Rival Nokia, which has also announced plans to exit Russia before the end of the year, had said it does limited maintenance of critical networks to fulfill its contractual and humanitarian obligations. 

Sveriges Radio Ekot reported that Ericsson had applied for 12 permits for exemptions from sanctions from Sweden’s Inspectorate of Strategic Products and was granted seven.

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The sanctions list by the Swedish authority include software and technology linked to telecommunications.

The media outlet also said the products which Ericsson received permission to export to Russia could be used for the military.

Ericsson said its products are designed for civilian use, not military.

The Swedish authority issued a statement saying exemptions were related to civilian use and civilian end-users.

Two analysts said the Russia report is not going to look good for Ericsson which faced a scandal in February about payments to the Islamic State militant group in Iraq, triggering investigations by different U.S. agencies and eroding more than a third of its market value.

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“Ericsson hasn’t breached any sanctions as it has obtained approval … but it still stands in pretty clear contrast to the statement in their Q2-report where they announce suspension of ‘all deliveries to customers in Russia’,” said Jyske Bank analyst Anders Haulund Vollesen.

“Even though mobile telephony is for civil use an export licence is required mainly because of the advanced encryption technology that is embedded in our products, and this is to applicable for all countries,” the Ericsson spokesperson said.

($1 = 11.1164 Swedish crowns)



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World Cup players to get FIFA data analysis app

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MANCHESTER:

When the World Cup kicks off in Qatar on Nov. 20 fans can expect a flurry of stats and match footage on social media and FIFA is hoping that includes data and content from a new player app.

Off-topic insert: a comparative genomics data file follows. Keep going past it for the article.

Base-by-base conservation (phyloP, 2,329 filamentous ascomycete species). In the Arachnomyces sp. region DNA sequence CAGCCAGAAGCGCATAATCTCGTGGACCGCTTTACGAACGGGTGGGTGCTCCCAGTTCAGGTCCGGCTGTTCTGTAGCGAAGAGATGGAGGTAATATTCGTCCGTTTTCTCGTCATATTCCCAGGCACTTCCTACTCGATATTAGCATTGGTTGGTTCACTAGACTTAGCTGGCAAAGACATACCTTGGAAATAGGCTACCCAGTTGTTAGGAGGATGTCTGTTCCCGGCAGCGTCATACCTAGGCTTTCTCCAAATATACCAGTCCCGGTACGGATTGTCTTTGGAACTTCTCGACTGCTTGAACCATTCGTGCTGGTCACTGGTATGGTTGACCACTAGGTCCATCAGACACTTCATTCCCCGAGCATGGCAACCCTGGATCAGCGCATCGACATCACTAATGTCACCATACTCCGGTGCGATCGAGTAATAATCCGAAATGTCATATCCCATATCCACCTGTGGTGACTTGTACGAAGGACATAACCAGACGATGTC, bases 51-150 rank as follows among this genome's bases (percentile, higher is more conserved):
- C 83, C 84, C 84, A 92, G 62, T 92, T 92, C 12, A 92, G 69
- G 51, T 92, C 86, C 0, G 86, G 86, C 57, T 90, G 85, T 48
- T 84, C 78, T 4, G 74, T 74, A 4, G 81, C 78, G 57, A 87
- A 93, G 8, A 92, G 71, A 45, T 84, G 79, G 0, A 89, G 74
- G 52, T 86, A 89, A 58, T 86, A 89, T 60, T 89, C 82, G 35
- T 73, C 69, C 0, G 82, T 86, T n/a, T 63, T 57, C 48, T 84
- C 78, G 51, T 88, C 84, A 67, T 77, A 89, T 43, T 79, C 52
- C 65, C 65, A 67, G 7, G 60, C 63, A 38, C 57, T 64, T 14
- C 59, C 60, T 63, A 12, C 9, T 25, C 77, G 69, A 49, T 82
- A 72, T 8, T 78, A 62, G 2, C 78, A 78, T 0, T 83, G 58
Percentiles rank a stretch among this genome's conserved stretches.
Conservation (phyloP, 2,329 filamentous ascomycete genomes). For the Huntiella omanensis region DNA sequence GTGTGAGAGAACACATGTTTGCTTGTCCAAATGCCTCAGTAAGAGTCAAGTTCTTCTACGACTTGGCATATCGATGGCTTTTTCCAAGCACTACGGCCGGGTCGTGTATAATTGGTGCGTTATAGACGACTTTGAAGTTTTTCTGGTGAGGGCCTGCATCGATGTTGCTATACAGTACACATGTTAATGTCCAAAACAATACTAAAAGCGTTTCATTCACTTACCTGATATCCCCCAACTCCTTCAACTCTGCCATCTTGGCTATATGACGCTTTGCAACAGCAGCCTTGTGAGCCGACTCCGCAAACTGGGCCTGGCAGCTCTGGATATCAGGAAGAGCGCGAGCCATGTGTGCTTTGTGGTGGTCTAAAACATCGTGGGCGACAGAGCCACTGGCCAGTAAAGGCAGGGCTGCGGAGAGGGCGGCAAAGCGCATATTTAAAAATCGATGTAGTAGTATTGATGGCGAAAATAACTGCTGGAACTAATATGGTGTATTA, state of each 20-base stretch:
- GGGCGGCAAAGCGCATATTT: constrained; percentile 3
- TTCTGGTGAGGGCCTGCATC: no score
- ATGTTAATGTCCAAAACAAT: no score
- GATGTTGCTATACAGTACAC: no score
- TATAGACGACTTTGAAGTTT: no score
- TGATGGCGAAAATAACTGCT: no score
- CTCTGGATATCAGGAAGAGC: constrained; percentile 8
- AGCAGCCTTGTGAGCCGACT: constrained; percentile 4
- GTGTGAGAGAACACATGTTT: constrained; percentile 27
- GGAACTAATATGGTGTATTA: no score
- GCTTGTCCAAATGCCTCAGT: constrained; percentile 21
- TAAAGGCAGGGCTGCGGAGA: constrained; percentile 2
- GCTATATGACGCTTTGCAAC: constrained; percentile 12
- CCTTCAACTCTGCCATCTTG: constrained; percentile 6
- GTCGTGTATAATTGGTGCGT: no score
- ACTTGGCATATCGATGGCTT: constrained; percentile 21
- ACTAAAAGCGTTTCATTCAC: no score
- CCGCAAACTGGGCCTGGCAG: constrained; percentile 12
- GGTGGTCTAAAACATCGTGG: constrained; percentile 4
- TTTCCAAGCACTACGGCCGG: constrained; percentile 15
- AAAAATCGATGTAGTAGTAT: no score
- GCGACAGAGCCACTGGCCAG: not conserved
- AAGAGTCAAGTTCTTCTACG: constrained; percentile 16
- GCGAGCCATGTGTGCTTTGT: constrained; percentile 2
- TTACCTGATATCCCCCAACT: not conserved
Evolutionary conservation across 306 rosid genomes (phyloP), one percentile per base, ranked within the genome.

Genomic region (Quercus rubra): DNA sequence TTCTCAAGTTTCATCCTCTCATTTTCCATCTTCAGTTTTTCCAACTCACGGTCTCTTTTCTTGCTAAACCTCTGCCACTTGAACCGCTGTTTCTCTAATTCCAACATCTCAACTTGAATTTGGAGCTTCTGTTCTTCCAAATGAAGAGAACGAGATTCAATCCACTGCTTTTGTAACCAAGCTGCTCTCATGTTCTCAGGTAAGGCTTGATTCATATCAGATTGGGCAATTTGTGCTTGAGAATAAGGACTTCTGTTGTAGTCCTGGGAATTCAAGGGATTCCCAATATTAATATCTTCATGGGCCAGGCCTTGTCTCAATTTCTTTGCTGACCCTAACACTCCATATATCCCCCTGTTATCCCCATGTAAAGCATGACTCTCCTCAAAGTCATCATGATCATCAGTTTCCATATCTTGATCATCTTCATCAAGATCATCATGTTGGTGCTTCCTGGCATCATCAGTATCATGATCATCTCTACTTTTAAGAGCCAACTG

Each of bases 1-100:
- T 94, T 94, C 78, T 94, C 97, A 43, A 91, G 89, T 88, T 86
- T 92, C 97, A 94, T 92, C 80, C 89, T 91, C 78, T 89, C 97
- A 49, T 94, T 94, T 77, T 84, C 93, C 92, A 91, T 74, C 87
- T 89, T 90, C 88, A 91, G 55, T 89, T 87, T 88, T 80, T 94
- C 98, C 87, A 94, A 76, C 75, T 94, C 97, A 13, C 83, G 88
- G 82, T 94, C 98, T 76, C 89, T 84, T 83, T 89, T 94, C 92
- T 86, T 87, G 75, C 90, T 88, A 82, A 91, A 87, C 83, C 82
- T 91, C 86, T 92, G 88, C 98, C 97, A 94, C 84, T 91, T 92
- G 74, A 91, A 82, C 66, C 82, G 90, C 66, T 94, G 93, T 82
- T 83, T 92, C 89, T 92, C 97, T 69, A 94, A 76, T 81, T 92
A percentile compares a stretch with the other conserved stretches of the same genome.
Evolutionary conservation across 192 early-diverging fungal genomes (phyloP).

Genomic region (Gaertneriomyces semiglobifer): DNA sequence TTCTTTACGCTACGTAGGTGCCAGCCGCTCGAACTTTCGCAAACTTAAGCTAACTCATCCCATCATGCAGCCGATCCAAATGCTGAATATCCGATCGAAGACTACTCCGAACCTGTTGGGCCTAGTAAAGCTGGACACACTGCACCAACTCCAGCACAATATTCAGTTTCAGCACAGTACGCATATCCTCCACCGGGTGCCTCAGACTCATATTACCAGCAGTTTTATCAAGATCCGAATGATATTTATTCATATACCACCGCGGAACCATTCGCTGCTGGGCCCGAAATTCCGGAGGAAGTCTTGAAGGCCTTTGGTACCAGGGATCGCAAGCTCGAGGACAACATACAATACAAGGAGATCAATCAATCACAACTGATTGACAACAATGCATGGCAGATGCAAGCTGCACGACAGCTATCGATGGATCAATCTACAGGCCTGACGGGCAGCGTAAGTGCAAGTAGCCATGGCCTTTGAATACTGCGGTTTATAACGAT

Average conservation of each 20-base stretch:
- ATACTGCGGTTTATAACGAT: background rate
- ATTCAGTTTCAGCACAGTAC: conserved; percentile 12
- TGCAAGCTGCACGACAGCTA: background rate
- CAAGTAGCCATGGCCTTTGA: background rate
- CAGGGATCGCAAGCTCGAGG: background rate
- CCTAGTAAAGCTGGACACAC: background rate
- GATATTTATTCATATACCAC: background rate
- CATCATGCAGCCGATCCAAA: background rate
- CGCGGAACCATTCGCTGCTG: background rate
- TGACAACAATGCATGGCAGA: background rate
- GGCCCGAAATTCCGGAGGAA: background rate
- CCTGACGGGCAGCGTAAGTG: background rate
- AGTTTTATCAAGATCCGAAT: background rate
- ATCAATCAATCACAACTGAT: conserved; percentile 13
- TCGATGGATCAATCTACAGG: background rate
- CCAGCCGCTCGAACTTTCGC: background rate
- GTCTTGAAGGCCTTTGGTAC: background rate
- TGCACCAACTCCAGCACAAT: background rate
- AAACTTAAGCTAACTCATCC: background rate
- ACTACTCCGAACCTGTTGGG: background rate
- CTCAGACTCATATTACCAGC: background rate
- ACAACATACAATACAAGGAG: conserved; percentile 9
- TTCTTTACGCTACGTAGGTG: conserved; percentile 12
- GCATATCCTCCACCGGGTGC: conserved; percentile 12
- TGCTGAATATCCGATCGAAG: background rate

FIFA said on Friday that all players at the finals will be able to browse their performance data on a purpose-built app developed by the governing body which allow footballers of all 32 teams access to analysis and information.

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The app has been created after feedback from players, through the players union FIFPRO, and the data will be synched with video of the action to allow quick assessment of key moments.

While such data and metrics are widely available to players with the top clubs and national sides, who employ teams of analysts, the app will ensure squads with fewer resources also have access.

The app will make use of input from FIFA’s performance analysts, tracking data and physical performance metrics such as distance covered, sprints and positional heat maps.

Players will also be provided with photographs from the matches which they can share on social media along with stats and data.

“This player-centric development is based on direct feedback from the players and is another great example of how FIFA is using technology to the best of its potential by improving the football experience for the key actors on the pitch,” said Johannes Holzmueller, FIFA Director of Football Technology & Innovation.

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Simon Colosimo, FIFPRO Deputy General Secretary, said players had asked for better access to their performance data.

“The FIFA Player App is a positive outcome that will activate personal data rights and provide a new resource for players at the FIFA World Cup in Qatar,” he said.



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Updated Windows 11 now better at defending against attacks

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Microsoft’s popular operating system, Windows 11, is now better at defending against brute force attacks after the last update. 

The SMB authentication rate limiter is now enabled by default in the new update.

While explaining the new update, the Principal Program Manager at Microsoft said, “SMB server service now defaults to a 2-second default between each failed inbound NTLM authentication. This means if an attacker previously sent 300 brute force attempts per second from a client for 5 minutes (90,000 passwords), the same number of attempts would now take 50 hours at a minimum”.

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Microsoft has been working on the new update for the last few months. Through the latest update, the goal is to make the system an unattractive target for the attacker.